67 killed in clashes with IS militants in Iraq
A total of 67 people were killed, including 15 border guards, in clashes with Islamic State (IS) militants across Iraq on Monday, while the Iraqi forces recaptured seven villages in eastern the country, security sources said.
In the western province of Anbar, 15 border guards were killed and five others injured when dozens of IS militants attacked their headquarters in al-Waleed crossing near the Syrian border, a provincial security source told Xinhua on condition of anonymity.
The clashes also resulted in the killing of 20 IS militants and the wounding of many others, along with destroying six of their vehicles carrying heavy machine guns, the source said.
In Iraq’s eastern province of Diyala, the security forces backed by Shiite militias and aircraft freed seven villages after fierce clashes with IS militants in Sarha area near the provincial border with Salahudin province, leaving seven IS militants killed and seized a weapons and explosives cache, along with destroying four vehicles, a provincial security source anonymously told Xinhua.
Also in Diyala, the security forces and Shiite militiamen carried out an offensive against the positions of IS militants in the rural area in north of the town of Maqdadiyah, some 100 km northeast of the Iraqi capital of Baghdad, killing 12 militants, including three of the group leaders, Lieutenant General Jamil al-Shimary, the provincial police chief, told Xinhua.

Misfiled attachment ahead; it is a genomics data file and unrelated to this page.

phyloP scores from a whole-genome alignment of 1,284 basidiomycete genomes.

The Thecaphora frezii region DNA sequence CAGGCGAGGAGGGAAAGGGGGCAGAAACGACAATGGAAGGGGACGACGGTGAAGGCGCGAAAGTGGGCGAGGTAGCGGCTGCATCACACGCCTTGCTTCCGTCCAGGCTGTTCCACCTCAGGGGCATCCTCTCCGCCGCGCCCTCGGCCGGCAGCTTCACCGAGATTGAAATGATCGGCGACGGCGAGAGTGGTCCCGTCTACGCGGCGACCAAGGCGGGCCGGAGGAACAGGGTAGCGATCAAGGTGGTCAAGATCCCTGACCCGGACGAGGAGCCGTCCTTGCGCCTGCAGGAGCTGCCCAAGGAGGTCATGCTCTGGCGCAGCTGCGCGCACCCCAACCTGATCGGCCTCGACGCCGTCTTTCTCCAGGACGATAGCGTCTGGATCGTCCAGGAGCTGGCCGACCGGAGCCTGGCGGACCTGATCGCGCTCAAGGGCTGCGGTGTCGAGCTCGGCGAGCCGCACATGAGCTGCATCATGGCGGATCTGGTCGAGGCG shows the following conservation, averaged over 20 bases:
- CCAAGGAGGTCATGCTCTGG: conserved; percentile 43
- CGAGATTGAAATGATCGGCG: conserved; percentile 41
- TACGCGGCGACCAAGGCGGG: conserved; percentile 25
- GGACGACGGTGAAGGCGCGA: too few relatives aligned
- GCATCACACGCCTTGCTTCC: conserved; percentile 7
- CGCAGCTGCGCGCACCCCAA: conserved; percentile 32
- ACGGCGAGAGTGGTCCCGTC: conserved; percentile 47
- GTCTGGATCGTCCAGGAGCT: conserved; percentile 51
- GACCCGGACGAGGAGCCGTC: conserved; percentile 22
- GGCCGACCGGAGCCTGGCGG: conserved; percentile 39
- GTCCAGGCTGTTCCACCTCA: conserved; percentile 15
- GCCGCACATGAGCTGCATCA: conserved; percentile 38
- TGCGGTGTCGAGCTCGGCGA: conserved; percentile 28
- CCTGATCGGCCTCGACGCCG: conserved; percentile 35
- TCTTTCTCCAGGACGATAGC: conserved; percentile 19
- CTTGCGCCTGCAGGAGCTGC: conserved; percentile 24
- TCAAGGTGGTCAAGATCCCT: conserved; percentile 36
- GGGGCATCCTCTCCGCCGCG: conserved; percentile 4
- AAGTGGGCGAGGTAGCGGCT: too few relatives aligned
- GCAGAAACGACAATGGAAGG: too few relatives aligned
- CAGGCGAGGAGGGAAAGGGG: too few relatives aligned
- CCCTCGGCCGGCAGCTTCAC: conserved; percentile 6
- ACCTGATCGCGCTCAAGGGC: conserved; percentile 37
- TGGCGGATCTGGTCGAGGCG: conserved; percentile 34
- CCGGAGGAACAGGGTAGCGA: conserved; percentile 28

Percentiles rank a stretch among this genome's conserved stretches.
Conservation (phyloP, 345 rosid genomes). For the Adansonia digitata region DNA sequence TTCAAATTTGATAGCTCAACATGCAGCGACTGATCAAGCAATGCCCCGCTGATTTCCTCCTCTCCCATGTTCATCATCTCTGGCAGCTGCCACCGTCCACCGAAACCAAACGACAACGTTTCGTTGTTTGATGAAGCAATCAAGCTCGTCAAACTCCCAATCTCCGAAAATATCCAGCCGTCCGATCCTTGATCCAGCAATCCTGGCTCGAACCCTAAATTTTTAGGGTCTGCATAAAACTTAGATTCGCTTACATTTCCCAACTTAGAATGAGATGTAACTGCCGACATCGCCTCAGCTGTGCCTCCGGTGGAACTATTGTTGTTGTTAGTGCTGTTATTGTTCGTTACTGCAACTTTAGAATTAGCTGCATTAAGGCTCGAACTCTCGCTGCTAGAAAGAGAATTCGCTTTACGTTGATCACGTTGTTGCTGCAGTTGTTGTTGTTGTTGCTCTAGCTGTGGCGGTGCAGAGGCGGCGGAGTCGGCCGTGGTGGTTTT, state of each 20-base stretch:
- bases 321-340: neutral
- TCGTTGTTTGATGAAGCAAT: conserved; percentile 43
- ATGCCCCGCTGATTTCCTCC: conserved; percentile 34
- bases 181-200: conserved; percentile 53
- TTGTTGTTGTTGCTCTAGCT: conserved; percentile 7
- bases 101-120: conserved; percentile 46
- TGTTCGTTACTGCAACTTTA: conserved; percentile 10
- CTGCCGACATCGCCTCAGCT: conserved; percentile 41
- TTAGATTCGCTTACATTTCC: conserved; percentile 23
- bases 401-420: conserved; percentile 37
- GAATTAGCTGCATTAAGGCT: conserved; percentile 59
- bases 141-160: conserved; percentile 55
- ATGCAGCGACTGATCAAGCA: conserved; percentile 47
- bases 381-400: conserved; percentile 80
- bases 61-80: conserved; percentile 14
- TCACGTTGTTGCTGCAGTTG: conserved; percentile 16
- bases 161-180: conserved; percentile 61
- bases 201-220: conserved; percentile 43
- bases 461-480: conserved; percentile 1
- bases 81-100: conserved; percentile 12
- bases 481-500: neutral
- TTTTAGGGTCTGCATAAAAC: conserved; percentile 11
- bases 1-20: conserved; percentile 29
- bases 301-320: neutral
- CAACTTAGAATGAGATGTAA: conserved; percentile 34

In Salahudin province, about 20 vehicles carrying dozens of IS militants attacked the Shiite militias in the city of Samarra, some 120 km north of Baghdad, sparking heavy clashes which resulted in the killing of 12 Shiite militiamen while four vehicles of the IS militants were destroyed, a provincial security source said without giving further details about the casualty of the IS militants.
Meanwhile, an IS militant was shot dead by a sniper when the militant tried to cross the Tigris river to enter the town of Duluiyah, some 90 km north of Baghdad, the source said.
The security situation in Iraq has begun to drastically deteriorate since June 10, when bloody clashes broke out between the Iraqi security forces and the IS group, an al-Qaida offshoot, which took control of the country’s northern province of Nineveh and later seized swathes of territories after Iraqi security forces abandoned their posts in other Sunni provinces.